Opportunity Edges Toward Crater Erebus

Jul 18, 2005

Opportunity made impressive progress toward "Erebus Crater" during the week. Four sols of driving totaled 57 meters (187 feet), while slipping less than 10 percent on each drive. A longer drive was plotted for the fifth day.

The rover has continued to drive down ripple troughs. We have a series of checks in place to prevent excessive bogging down, including, tilt, roll, pitch limit checks, current checks and slip checks (set at 40 percent slip).

We look forward to more progress south over the coming week.

Sol-by-sol summaries:

Sol 518 and 519 (July 9 and July 10, 2005): In light of extensive driving and data collection the previous week, these sols were designed to conduct light remote sensing, recharge batteries, and downlink data to free up memory space on the rover.

Sol 520: The uplink team designed a 16-meter (52-foot) drive. Opportunity completed 10.34 meters (33.92 feet) of the drive before tripping a mobility-goal error. There was a bad position estimate given to the onboard slip-checking software, so it incorrectly thought the rover was 0.5 to 1 meters (1.6 to 3.3 feet) back from its actual position, thus making insufficient progress because it thought it was slipping excessively. However, analysis by the mobility team on the ground determined the true slip, and we were "go" to drive the following sol.

Sol 521: Opportunity completed a successful drive of 15.2 meters (about 50 feet) without any faults.

Sol 522: The rover completed another successful drive of 15 meters (49 feet), with only 6.4 percent reported slip.

Sol 523: We drove 16.2 meters (53 feet) of a planned 20-meter (66-foot) drive. The drive stopped short because onboard slip-checking software was having difficulty tracking the rover's rear wheel tracks, which are used as a reference point to monitor the slip. Opportunity does not want to keep trying to drive if it is unsure of how much it is slipping, so the team sets a limit to this failure count. This prevents bogging down in the terrain.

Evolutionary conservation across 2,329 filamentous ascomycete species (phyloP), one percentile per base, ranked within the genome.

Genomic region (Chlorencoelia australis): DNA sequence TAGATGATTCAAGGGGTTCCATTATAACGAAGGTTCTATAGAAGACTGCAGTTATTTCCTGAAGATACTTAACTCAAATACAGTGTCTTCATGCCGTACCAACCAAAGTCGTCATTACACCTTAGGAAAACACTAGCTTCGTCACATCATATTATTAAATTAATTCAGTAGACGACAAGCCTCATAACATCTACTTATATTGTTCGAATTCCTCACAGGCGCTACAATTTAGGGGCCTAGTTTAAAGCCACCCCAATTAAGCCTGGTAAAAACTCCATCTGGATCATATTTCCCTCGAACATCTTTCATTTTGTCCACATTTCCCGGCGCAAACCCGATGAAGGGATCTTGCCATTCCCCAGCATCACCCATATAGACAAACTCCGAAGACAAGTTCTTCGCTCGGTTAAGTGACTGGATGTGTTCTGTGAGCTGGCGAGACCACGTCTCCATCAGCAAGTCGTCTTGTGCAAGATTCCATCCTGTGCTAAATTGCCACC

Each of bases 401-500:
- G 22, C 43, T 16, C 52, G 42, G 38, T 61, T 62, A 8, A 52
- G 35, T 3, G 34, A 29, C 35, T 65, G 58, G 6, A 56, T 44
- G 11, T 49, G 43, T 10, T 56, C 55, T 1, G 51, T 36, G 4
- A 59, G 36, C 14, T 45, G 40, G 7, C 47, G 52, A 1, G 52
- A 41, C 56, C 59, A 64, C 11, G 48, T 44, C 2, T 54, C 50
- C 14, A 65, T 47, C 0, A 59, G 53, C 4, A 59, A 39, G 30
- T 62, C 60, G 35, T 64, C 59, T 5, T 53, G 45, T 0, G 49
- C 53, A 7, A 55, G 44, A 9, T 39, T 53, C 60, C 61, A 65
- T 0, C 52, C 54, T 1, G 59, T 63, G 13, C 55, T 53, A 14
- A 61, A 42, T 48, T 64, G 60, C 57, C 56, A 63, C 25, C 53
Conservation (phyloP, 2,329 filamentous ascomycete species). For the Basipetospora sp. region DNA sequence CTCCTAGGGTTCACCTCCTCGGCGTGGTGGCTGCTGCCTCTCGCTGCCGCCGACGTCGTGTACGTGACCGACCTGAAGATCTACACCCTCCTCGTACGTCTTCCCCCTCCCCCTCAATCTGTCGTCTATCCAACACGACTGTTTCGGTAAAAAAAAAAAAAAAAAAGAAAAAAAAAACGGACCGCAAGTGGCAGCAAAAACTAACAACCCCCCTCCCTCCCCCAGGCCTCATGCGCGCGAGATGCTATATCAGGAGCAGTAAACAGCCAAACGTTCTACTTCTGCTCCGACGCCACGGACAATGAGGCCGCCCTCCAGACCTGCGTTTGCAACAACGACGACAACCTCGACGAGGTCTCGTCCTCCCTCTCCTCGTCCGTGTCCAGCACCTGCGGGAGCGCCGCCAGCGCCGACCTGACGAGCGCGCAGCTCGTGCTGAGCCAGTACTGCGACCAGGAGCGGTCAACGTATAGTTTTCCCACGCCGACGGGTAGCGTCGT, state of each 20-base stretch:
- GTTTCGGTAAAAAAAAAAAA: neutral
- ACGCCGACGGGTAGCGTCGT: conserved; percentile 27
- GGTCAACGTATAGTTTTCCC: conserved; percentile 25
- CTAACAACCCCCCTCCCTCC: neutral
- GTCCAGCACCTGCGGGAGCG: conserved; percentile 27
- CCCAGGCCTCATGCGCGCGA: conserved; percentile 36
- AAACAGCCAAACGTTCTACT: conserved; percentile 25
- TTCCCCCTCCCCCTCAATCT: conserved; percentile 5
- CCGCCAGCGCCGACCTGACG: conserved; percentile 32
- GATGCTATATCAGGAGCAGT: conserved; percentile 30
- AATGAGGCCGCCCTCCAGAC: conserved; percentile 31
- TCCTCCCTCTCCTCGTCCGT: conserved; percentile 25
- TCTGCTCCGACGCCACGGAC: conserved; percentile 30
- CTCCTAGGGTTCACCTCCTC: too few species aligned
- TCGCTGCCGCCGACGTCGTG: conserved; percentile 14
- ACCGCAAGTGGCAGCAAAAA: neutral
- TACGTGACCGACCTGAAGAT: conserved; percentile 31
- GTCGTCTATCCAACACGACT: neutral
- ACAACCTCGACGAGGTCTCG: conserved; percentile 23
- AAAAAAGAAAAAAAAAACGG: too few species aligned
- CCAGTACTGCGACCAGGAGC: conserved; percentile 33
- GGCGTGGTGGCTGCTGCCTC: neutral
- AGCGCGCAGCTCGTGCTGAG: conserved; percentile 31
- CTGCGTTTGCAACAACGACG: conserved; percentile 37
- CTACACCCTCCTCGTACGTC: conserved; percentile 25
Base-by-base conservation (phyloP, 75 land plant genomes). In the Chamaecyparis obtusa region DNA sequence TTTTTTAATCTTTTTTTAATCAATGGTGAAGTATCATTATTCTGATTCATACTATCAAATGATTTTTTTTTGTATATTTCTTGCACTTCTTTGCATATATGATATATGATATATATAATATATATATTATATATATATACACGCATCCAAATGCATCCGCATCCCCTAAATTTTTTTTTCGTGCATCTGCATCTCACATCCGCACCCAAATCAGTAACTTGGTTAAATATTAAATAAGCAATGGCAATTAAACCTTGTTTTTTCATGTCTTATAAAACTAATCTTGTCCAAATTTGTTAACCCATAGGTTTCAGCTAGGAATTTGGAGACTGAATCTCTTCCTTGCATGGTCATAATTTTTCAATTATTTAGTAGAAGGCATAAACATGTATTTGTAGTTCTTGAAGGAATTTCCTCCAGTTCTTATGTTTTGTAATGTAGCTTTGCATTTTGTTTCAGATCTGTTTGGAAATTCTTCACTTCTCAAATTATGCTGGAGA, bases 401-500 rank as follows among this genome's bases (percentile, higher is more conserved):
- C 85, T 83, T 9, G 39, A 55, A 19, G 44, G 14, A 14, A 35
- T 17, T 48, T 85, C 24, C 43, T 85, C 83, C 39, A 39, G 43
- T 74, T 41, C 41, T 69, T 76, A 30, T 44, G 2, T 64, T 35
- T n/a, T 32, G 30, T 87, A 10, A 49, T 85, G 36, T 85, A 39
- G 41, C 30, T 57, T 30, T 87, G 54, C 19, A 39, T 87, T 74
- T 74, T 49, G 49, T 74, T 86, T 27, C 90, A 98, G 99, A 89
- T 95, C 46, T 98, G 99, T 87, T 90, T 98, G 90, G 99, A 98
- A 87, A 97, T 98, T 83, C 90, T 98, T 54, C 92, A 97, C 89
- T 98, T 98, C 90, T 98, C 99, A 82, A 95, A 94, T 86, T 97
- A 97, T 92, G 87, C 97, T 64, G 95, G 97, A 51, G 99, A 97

Sol 524 (July 15):

The uplink team planned a drive of 27 meters (89 feet). The drive plan is the first in Opportunity's current terrain using a combination of short segments of blind driving followed by shorter segments (40 centimeters, or 16 inches) of slip-check driving. This drive strategy is designed to allow us to drive farther by using a less time-consuming drive option while still verifying every 5 meters that we are not bogging down.

Odometry total after sol 523 drive: 5464.09 meters (3.39 miles).

Copyright 2005 by Space Daily, Distributed by United Press International

Explore further: NASA-NOAA Suomi NPP Satellite team ward off recent space debris threat

add to favorites email to friend print save as pdf

Related Stories

Large mosaic in ancient tomb uncovered in Greece

Oct 12, 2014

Archaeologists digging through a vast ancient tomb in Amphipolis in northern Greece have uncovered a floor mosaic that covers the whole area of a room seen as the antechamber to the main burial ground.

Migrating animals' pee affects ocean chemistry

Oct 09, 2014

The largest migration on the planet is the movement of small animals from the surface of the open ocean, where they feed on plants under cover of darkness, to the sunless depths where they hide from predators ...

NASA, partners target megacities carbon emissions

Sep 24, 2014

Driving down busy Interstate 5 in Los Angeles in a nondescript blue Toyota Prius, Riley Duren of NASA's Jet Propulsion Laboratory, Pasadena, California, is a man on a mission as he surveys the vast urban ...

Mars Curiosity Rover Arrives at Martian Mountain

Sep 11, 2014

(Phys.org) —NASA's Mars Curiosity rover has reached the Red Planet's Mount Sharp, a Mount-Rainier-size mountain at the center of the vast Gale Crater and the rover mission's long-term prime destination.

Recommended for you

'Twisted rope' clue to dangerous solar storms

7 hours ago

A "twisted rope" of magnetically-charged energy precedes solar storms that have the potential to damage satellites and electricity grids, French scientists said on Wednesday.

User comments : 0